Apostle to the Lepers
Damien was born in Tremeloo, Belgium, in 1840. While the Civil War raged in the United States, he arrived in the Kingdom of Hawaii as a 24-year-old missionary priest. In 1868, four years after Damien’s arrival, the King of Hawaii ordered all leprosy victims quarantined and expelled them to an isolated 800-acre tract on Molokai known as Kalaupapa. As was widely known within the island kingdom, the settlement had fallen into civil disarray because of a shortage of supplies, food and medical treatment. Yet in 1873, Father Damien volunteered to spiritually serve the leprosy patients at the colony. He is credited with organizing the populace into a community—overseeing and participating in the construction of houses, a hospital and a church. He publicized the terrible plight of the victims torn from their homes and families, and his efforts received worldwide recognition. As a result, he garnered large donations of money and supplies, which enhanced the living conditions at the colony. Father Damien ministered to the lepers for 12 years before he contracted and, four years later, succumbed to the disease. He died at the Kalaupapa settlement in 1889 at the age of 49.
Nearly half a century later, at Fort Mason, the remains of the holy man were taken from the ship in a procession of a size appropriate for a deceased ambassador. The cortege that wound its way through San Francisco was composed of thousands of Catholic clergymen; the Belgian consul general and U.S. federal, state and city officials; Belgian World War I veterans living in San Francisco; ordinary citizens; and a full military honor guard. Damien’s body lay in state at St. Mary’s Cathedral under a 24-hour military guard provided at Roosevelt’s direction. The public was invited to pay their respects to the hero-priest in a series of religious rites performed during Damien’s five-day stay in the city, including Masses and eulogies by the local archbishop, John J. Mitty, and other high-ranking members of the clergy.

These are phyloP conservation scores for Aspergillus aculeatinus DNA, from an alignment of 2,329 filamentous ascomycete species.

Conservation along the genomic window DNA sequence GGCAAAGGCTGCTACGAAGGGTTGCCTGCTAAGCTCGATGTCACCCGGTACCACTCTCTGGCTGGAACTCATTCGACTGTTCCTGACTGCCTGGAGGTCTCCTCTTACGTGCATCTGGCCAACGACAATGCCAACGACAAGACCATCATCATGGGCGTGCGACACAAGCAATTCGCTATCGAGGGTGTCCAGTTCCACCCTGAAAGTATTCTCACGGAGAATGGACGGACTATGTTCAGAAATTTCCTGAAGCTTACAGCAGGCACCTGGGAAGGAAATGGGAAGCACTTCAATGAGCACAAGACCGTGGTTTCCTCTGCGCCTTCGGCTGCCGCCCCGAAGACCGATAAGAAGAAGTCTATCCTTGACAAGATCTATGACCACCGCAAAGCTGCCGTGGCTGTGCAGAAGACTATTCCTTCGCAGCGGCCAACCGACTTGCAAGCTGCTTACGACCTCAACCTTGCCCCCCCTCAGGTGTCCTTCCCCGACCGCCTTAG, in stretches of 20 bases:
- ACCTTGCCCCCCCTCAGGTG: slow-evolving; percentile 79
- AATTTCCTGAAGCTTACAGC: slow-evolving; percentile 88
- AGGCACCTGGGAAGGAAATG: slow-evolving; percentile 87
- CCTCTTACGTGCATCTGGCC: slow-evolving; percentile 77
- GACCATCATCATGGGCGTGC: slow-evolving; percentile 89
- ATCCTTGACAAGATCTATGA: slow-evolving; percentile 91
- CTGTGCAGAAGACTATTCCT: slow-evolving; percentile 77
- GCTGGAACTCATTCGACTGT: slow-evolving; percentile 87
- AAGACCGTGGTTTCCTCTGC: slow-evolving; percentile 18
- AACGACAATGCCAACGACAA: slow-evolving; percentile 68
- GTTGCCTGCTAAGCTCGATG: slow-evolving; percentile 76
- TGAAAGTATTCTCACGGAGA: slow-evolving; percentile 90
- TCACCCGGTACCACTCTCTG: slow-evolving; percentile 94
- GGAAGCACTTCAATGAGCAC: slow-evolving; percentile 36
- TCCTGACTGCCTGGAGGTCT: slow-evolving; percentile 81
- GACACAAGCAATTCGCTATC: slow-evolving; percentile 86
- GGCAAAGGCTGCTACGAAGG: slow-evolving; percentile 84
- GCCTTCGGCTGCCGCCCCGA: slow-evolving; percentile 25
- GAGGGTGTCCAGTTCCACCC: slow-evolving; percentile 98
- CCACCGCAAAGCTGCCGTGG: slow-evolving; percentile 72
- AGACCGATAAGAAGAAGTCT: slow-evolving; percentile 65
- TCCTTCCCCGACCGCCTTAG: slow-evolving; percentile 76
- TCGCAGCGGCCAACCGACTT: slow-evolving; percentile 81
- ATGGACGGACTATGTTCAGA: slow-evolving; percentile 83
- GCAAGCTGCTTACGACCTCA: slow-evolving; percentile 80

Rioting on Alcatraz
With the ship safely docked and its precious cargo unloaded, the crew went on shore leave. As was the custom, the ship’s laundry was taken to the nearest federal prison to be cleaned—Alcatraz. But there was a hitch: the prison was in lockdown mode. A riot had erupted there a few days earlier, caused by a flubbed surgery that had left a prisoner dead.
That prisoner, Jack Allen, was known to prison medical authorities as a “faker.” He often “appeared in sick lines when he apparently was not ill.” On Feb. 7 Allen reported to the hospital complaining of painful stomach symptoms. The physician on duty, Dr. Jess Jacobsen, aware of Allen’s history of hypochondria, initially ignored his complaints. When Jacobsen finally performed an operation, however, he discovered that a stomach ulcer had ruptured. Subsequently, Allen died. According to news reports, the physician became “the target of catcalls” by the inmates. The catcalls led to a prison riot, which the local press sensationalized. One report called the incident the “Mad Mutiny” and another the “Revolt on the Rock.” The melee forced the warden to order a lockdown. Compounding the seething unrest were the extraordinary precautions taken to protect Al (Scarface) Capone and George (Machine Gun) Kelly, both of them prisoners who had refused to participate in the riot. The mutineers had “branded them as ‘rats’ for their refusal to join in the uprising.”